Indignation about animal welfare is masking something a lot more insidious, argues Elizabeth Day:
We are in the grip of a moral panic about Islam. Muslims have become, like single mothers or benefit scroungers before them, a totemic symbol of our nastiest fears. As with all forms of prejudice, it is insidious, lurking in the shadows like noxious gas. But it is there if you look for it, if you are attuned to the vocabulary.
The term “takeover” is used again and again – in Birmingham, for instance, where 25 schools are currently being investigated amid allegations of a “hardline Islamist plot” even though the leader of Birmingham City Council is on record as saying he believes no such plot exists. It is there when newspapers run snidely worded articles on Muhammad being a popular boy’s name and it is there when fears are whipped up of a “Muslim majority” existing by 2050.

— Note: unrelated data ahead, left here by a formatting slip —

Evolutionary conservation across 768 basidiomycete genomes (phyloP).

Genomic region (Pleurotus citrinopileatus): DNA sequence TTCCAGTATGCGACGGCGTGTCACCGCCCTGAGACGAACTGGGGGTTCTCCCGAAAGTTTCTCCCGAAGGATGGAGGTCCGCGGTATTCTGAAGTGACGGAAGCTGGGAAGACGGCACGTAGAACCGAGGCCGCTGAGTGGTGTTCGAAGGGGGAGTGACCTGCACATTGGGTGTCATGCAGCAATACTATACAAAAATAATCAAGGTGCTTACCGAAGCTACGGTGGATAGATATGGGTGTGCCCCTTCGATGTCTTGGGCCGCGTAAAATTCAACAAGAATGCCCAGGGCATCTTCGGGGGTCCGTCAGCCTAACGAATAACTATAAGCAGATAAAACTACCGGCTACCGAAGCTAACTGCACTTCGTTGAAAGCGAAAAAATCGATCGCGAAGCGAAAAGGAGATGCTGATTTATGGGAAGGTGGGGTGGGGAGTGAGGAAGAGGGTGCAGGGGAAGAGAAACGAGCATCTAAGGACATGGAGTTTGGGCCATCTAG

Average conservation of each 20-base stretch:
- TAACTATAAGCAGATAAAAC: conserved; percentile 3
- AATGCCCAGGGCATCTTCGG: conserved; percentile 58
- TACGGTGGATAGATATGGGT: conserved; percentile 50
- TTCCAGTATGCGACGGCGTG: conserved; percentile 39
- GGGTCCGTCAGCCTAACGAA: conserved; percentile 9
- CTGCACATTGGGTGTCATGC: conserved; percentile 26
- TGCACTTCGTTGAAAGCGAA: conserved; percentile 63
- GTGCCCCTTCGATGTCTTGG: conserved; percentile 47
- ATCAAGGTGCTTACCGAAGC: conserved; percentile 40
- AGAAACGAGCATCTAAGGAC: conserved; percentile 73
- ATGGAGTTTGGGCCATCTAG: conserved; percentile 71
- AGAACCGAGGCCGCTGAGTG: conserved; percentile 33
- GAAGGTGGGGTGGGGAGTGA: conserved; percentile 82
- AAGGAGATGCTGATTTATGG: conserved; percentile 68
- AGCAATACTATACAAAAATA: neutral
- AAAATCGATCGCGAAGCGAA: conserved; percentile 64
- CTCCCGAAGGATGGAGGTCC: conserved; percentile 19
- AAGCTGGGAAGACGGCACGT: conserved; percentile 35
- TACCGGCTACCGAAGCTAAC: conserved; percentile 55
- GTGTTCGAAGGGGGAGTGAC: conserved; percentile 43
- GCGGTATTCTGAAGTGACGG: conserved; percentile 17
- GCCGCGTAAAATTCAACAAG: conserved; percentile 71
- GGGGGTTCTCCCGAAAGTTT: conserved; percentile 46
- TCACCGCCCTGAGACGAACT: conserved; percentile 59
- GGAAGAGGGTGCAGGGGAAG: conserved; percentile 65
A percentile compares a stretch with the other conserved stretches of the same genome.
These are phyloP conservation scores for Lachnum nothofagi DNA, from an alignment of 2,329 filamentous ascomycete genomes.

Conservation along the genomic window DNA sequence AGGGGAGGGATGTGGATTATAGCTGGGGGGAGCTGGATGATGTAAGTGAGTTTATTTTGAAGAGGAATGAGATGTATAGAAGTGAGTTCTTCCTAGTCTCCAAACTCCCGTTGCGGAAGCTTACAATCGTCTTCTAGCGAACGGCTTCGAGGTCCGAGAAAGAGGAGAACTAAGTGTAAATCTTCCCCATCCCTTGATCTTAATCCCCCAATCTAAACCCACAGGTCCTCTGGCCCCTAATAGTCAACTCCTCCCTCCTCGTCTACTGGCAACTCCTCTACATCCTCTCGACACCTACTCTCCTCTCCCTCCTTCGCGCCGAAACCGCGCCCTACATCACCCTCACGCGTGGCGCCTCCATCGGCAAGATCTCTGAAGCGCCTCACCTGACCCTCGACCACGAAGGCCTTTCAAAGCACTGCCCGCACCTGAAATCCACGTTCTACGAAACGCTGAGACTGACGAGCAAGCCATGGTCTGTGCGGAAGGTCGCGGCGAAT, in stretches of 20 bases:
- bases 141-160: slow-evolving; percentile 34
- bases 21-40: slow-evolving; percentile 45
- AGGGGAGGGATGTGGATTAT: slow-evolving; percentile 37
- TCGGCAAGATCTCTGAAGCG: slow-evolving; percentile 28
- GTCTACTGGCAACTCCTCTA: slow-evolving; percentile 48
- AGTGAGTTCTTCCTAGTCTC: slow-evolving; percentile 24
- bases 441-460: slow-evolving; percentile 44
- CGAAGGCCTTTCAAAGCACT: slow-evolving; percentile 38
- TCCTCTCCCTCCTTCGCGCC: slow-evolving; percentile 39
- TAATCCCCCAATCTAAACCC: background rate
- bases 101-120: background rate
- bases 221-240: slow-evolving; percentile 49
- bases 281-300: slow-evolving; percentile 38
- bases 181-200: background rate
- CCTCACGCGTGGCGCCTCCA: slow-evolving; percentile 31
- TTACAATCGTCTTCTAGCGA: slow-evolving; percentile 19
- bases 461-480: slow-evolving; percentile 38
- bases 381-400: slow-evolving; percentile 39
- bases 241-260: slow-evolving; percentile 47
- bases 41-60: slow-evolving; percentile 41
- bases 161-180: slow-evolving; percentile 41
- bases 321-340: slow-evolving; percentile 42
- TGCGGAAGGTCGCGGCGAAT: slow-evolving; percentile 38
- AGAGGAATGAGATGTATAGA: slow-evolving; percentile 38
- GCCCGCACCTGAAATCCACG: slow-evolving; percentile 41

We should not conflate one issue (the provenance of our meat) with something much more unpleasant (our fear of otherness). Because for all the professed concern around what it means to eat halal meat, there is a deeper, more menacing undertow to the national debate. And that is the most unpalatable thing of all.